I Want to Start Taking 5-MTHF. How Do I Make This Easy?

Any time you start taking 5-MTHF, or increase your dose, there will be an adjustment period.  Here’s a whole post on it.  Just remember, start with a low dose and increase really slowly. This is changing the way your neurotransmitters work and doing some heavy detox work, so it’s vital not to overdo it because that is crazy-making. Start low and go slow.



11 thoughts on “Am I Overmethylated? MTHFR Questions.

  1. Kimberly

    HI,
    I’m homozygous MTHFR among other SNP mutations evolving Serotonin. COMT is normal. I have trouble with Methyl donors or any Serotonin co-factors like Mag, Vit C, B6, Vit D etc.. I will get agitated, panic attacks, shaking,insomnia etc.. My Organic acid tests have shown high Dopamine turnover and low Serotonin turnover so, my ND kept pushing 5htp, methylfolate etc. I got so depressed, yet so agitated I thought I was going crazy. She did a blood test and my Serotonin was very high. I took Methionine and began sobbing and having anger fits. We did a DNA test and it turns out due to my MAO mutations (among others) I cannot tolerate any Serotonin co-factors and I’m wondering how that plays out with under/over methylation? What does adverse reaction to Methionine tell us? Thanks in advance!

    Reply
    1. amyneuzil Post author

      Hi Kimberly,
      It sounds like even though you have the MTHFR and a number of mutations that normally lead to low Seratonin, because of the low turnover your Seratonin is actually high so every time you supplement something that might compensate for the mutations you’re getting a really mild form of serotonin syndrome or other intolerable side effects. Huh. That isn’t easy. Obviously, your ND who is actually working with you will have much more detailed knowledge here than I do because they have seen your full genetic panel and know your history and symptoms. My guess based on what you’re describing is that you’re overmethylated, also methionine is typically used as a treatment for undermethylators so that might make sense. Have you tried the methylfolate by itself at a very low dose? HEre’s a great article that gives more information about some of the supplements used for over/undermethylation. I hope this helps!

      Reply
      1. Kimberly

        Thank you. Great article. I have tried methylfolate many times, but probably not on it’s own. I know I used a brand that had methylb12 with it, but I believe I was taking Magnesium and B6 around the same time, that was a disaster. I will try adding it in on it’s own in tiny amounts. Thanks again!

        Reply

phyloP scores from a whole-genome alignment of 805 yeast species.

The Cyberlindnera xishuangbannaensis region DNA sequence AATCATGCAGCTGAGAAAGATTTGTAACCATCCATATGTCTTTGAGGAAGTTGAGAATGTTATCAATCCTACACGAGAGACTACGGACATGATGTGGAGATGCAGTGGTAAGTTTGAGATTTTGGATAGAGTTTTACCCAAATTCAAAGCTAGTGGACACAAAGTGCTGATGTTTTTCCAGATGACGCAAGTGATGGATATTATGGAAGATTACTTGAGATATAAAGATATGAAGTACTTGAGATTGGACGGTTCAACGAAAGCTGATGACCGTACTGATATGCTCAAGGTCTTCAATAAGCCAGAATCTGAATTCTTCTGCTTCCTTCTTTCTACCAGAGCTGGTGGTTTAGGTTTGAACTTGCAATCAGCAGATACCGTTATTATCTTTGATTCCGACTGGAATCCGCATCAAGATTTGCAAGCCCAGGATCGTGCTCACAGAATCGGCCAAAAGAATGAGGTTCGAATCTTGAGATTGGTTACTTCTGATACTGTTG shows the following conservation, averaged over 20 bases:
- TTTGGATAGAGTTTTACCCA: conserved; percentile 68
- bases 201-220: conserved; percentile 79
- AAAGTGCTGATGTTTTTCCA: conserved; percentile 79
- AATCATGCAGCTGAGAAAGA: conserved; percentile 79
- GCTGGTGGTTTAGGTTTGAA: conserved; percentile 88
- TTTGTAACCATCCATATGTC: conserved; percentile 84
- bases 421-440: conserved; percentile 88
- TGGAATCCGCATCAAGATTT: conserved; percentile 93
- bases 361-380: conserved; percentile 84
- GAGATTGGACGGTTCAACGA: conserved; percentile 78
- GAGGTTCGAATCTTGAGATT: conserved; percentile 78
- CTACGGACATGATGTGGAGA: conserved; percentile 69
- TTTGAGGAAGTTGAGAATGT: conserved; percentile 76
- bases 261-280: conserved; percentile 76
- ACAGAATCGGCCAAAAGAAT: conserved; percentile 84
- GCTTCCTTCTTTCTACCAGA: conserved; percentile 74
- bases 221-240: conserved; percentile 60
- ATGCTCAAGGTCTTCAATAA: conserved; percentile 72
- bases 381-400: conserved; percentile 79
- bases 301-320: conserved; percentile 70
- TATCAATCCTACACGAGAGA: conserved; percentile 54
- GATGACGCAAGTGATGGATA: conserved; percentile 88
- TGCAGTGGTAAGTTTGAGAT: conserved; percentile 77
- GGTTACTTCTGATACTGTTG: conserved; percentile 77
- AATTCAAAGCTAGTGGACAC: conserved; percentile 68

2. Jessica

    Hi there! I’ve suffered with depression and anxiety for most of my life. I’ve tried everything including psychiatry, which had disastrous results. I reacted badly to every drug. Now I use St. John’s Wort with good success but it caused strong photophobia. My friends swears by his sam-e, so I tried it. By day three I was extremely depressed. It drastically increased my depression! Reading online about thousands of experiences, I’ve only come across one person that said it increased their depression. Usually people complain that it causes anxiety or agitated states. Usually I am easily agitated, yet felt nothing but tired and deeply depressed. Does this mean I’m an overmethylator? I don’t really relate to the above list, as I’m more introverted.

    Reply
    1. amyneuzil Post author

      Hi Jessica,
      Actually, I think it means that you have an MTHFR mutation with extremely low serotonin. Check out this article and see if it makes any sense (it’s not directly about the SAMe thing, but I think it makes sense…) Let me know what you think!

      Reply
      1. Jessica

        Thank you! So, whether I’m an over or under, I should take 5-L methyltetrahydrofolate? I’m a little scared after the sam-e experience. Just when you think you can’t feel worse, volia! I definitely identify with the over more than under. I tend to have bad reactions to practically everything, which is very disheartening. Ive tried everything. 🙁 Thank you for answering my questions. 🙂 I found a new kind of saint John’s Wort (perika) standardized to hyperforin instead of hypericum, and it doesn’t give the photo toxic effects…but it also doesn’t work. 🙁 So, maybe I imagined St John’s wort working (just normal mood shifting, as it tends to do). 5-htp has some small positive effect. Anyway. Now I’m taking advantage. 😉

        Reply
        1. amyneuzil Post author

          Ha!
          Yes to 5-LMTHF, just start REALLY slowly. Especially when you have bad reactions to a lot of things. Start slowly and listen to your body. Remember the first few days feel a bit weird even if you’re on the right track so hang in there.

          Reply
  3. patricia

    Are headaches and extreme sleepiness a detox reaction or an over supplementation issue. I only take 400mcg methyl folate daily.

    Reply
  4. Ab

    Is there a mistake in this post? It seems like it should be
    “Symptoms and traits of OVERmethylation include” and not UNDERmethylation.
    Am I right? Thank you

    Reply